Stimulants first arrived on the market back in the 1950’s. Prior to that they were given to soldiers in World War II in order to keep them awake and focused. There’s a great novel- ADHD Nation- that outlines the history of stimulants so I will not go into that here. What I do want to talk about is my clinical experience in prescribing stimulants.
I have a lot of thoughts about ADHD as outlined here. For this blog post I’m going to try and stay off my soap box and stick to clinical experience only.
I don’t prescribe Adderall. I will limit my discussion to Ritalin LA, Ritalin (methylphenidate), Focalin XR, Focalin, Vyvanse, and Concerta. There are short acting stimulants (Methylphenidate and Focalin are the ones I prescribe most, however I have also prescribed Dexedrine) and long acting stimulants (Concerta, Vyvanse, Focalin XR, Ritalin LA). There is also a patch called Daytrana- I have never prescribed it. I know prescribers who have and they report mixed results. The good about Concerta is that it’s cheap and usually covered by insurance. The good about Vyvanse is it is less addicting and has a slower onset as well as less of a crash. Focalin XR I’ve had mixed results with, it doesn’t last as long as Vyvanse or Concerta but when it works it does really work for people. Some people who couldn’t tolerate Vyvanse or Concerta were able to tolerate Focalin XR. Ritalin LA same results, doesn’t last as long but generally well tolerated when it works. The benefits of stimulants for teenagers with ADHD can be quite astounding. They report feeling like they can focus better, having improved short term memory, improved organizational skills, and many of my clients report feeling better and more confident socially. To be clear, these are all subjective reports from my clients and what I have observed in my practice. None of the above should be substituted for your own practitioner’s recommendations and clinical experience.
They all reduce appetite and I’ve had to stop them or not even be able to start them in teenagers who are already underweight. There often is a crash of some sort. People report feeling very tired when it wears off or having onset of significant headaches. Some people just don’t tolerate long acting stimulants in general and feel crappy and in a fog when they take any of them. They can cause hypertension, and yes I’ve seen that happen in multiple cases hence why I check blood pressure. They can cause increase in irritability and anger. They can interfere with sleep. The worst is when a teenager is taking a stimulant and doing much better in school, and then they start to not be able to sleep. They come in for a medication visit with their parent and they both ask for a sleep aide. This is something I don’t do. I’m not going to prescribe an “upper” during the day and a “downer” at night to mitigate the side effects of the “upper”. If there are adverse effects such as poor sleep then we need to take a break from the stimulant. Many people do not like this answer.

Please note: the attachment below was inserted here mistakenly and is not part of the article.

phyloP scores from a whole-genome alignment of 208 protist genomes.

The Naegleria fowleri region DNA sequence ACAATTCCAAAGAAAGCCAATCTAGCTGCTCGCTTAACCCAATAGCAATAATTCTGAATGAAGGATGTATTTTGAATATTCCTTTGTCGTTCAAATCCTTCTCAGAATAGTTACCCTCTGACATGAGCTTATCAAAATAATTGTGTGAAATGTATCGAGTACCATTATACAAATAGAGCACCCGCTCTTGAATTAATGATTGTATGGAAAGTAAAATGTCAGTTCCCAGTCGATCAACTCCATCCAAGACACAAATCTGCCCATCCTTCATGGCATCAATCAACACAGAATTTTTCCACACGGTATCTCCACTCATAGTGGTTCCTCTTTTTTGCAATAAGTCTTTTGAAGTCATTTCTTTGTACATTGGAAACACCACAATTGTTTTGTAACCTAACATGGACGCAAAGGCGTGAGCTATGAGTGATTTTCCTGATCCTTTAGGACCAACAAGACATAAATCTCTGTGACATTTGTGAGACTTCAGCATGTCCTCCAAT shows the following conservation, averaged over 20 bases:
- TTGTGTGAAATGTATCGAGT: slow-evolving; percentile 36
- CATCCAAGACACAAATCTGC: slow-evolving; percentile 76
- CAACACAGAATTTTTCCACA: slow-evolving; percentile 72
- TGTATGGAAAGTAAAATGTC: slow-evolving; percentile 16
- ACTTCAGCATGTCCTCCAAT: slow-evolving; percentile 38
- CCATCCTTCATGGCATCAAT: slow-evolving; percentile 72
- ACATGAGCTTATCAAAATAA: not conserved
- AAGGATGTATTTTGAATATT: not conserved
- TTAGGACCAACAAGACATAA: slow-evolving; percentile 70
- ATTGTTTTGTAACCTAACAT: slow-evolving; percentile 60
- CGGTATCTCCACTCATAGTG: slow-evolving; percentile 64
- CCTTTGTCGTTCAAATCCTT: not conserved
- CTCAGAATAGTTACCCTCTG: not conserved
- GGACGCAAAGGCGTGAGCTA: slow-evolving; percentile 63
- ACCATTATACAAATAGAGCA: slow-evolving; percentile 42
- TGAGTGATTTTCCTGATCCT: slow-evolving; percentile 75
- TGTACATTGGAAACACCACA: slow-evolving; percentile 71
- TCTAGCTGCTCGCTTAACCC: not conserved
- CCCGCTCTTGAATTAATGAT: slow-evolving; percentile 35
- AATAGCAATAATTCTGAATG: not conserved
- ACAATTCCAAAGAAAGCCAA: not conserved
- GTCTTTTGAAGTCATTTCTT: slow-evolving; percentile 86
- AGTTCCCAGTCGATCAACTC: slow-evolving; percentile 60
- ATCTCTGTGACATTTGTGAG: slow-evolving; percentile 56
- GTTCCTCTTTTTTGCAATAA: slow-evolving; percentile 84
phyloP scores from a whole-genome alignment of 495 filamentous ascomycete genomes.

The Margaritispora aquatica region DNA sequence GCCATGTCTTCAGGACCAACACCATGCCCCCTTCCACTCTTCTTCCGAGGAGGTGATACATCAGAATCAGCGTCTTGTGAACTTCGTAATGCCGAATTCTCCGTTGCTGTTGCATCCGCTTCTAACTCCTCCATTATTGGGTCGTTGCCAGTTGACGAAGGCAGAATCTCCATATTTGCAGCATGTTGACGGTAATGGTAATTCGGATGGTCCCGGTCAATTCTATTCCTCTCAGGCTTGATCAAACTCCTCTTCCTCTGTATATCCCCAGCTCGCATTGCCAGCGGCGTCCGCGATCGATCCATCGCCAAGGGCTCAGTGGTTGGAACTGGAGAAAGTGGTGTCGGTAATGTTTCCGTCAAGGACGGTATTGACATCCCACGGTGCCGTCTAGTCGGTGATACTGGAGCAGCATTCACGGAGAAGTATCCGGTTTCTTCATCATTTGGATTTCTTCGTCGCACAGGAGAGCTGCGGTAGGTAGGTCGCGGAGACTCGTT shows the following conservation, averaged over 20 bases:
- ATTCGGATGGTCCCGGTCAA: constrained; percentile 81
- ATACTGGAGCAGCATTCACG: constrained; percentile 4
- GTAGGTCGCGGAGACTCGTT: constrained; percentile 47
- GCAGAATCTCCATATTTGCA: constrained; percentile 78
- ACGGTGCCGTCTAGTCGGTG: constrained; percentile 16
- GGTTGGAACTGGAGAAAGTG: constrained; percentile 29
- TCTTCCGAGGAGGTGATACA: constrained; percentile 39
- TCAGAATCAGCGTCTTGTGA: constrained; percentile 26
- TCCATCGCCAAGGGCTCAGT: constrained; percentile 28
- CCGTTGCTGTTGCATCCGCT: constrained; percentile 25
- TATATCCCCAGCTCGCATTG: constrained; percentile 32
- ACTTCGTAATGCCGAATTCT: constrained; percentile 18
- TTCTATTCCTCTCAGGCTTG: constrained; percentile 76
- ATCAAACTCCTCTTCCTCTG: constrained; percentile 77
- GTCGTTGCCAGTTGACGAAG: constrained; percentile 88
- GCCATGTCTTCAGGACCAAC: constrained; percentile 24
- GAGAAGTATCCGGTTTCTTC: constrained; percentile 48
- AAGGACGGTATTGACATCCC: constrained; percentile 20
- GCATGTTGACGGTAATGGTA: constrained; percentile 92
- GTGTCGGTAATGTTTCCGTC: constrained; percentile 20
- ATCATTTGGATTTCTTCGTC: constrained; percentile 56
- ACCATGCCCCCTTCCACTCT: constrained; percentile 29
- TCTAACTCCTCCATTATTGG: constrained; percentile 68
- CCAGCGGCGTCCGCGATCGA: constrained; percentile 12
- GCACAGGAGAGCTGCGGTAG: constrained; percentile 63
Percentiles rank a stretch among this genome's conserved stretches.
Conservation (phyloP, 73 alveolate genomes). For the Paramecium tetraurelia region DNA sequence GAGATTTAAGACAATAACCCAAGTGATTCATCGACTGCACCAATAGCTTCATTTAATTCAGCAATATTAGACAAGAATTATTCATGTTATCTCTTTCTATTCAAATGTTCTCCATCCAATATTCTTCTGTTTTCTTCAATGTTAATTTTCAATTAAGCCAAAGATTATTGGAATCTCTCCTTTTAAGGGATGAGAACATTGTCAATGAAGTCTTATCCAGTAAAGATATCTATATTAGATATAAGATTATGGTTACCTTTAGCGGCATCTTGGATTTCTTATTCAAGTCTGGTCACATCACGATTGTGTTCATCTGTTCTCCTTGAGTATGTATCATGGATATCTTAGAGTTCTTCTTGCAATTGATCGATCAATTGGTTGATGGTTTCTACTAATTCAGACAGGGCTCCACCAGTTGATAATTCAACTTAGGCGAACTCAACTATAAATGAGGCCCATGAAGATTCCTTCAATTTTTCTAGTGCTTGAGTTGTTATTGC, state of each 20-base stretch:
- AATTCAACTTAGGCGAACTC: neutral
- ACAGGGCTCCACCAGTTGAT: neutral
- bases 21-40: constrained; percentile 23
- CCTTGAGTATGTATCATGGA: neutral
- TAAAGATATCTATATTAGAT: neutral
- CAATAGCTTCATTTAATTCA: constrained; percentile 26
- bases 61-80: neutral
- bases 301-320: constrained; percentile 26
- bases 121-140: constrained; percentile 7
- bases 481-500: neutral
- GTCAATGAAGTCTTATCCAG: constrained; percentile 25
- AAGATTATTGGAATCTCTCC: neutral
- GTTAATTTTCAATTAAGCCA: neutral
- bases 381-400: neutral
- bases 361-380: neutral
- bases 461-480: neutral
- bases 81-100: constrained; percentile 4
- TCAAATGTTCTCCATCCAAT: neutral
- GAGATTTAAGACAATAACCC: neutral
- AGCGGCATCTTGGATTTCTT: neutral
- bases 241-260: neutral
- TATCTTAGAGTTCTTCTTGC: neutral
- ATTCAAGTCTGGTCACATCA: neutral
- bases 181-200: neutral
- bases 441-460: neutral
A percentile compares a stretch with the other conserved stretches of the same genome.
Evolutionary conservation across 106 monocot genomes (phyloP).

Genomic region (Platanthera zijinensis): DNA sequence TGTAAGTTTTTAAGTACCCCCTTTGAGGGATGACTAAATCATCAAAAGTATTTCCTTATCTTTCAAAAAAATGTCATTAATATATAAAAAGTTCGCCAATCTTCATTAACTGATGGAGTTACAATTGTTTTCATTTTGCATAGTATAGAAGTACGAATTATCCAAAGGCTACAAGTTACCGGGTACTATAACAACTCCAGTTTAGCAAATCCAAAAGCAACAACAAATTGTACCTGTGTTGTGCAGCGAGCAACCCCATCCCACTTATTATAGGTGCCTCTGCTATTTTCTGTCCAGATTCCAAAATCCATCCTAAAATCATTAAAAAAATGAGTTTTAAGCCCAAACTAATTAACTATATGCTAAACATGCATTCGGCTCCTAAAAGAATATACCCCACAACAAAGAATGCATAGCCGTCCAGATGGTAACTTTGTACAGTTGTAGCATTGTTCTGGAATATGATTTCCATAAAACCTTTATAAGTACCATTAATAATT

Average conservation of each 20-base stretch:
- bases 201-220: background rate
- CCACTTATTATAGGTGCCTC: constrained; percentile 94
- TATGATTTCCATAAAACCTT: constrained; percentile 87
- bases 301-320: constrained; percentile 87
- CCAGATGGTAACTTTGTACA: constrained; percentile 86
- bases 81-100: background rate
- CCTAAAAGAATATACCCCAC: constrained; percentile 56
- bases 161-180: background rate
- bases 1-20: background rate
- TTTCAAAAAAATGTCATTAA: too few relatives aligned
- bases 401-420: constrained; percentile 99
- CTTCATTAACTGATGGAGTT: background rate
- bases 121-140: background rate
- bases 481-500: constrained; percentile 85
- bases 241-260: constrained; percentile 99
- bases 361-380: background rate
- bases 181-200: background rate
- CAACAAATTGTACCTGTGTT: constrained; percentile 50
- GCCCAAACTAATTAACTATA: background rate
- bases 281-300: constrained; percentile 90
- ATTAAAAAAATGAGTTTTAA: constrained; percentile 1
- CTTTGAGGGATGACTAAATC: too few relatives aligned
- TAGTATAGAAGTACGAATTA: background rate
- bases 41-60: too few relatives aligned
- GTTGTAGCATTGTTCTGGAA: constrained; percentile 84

Stimulants (and non-stimulant Strattera) can cause auditory and tactile hallucinations. I have seen this in clinical practice and it’s very scary for the client and their family. Stimulants can stunt growth. I’ve had clients on stimulants throughout their adolescence who grow to be over six feet. I’ve also had clients in their adolescence who stop growing and who need to be off stimulants and obtain growth hormone injections in order to reverse these effects. The growth stunting is very rare, but I’ve only been prescribing for four years and I’ve seen it happen. There is no predicting who will be in which category. Stimulants are absolutely addictive and they have a street value and you can snort them. I’ve even had clients who injected them.
The ugliest part of stimulants to me as a prescriber are instances when they are sought for the wrong reasons. I’ve done intakes on kids who are absolutely brilliant. They are referred by teachers for being “too fidgety” or “off in space” but they are getting straight A’s. These kids are bored. They need more challenging work at school, but in a class of 25-30 kids the teacher teaches to the average or below average so the kid only has to pay attention for the first five minutes to understand the lesson. I don’t prescribe to these kids, but their parents can easily take them to some one who will. Or the kids who are angry all the time and acting out at home so they must have ADHD. Then you talk to the kid and find out about a trauma history. These kids don’t need stimulants they need trauma therapy. The worst are the drug addicts who seek them to abuse or to sell or both. The addiction to psychostimulants is rampant and it’s something that no one talks about because drug companies are making billions of dollars.
Fun fact- the volume of Adderall that can be produced in a single year is regulated by congress. Guess who endorses the continued increase in the volume of Adderall that can be produced yearly? Our representatives and senators in congress. In one breath our politicians are speaking out against opiate addiction while in the next they are advocating for increase in production of stimulants. As a prescriber who sees the abuse of these medications daily I feel this is a problem.
My take home message is there can be vast benefits for people who truly suffer from ADHD and for who it is impairing their functioning socially and academically. But there are also adverse effects, long term effects, and addiction which all need to be considered carefully before writing out a prescription.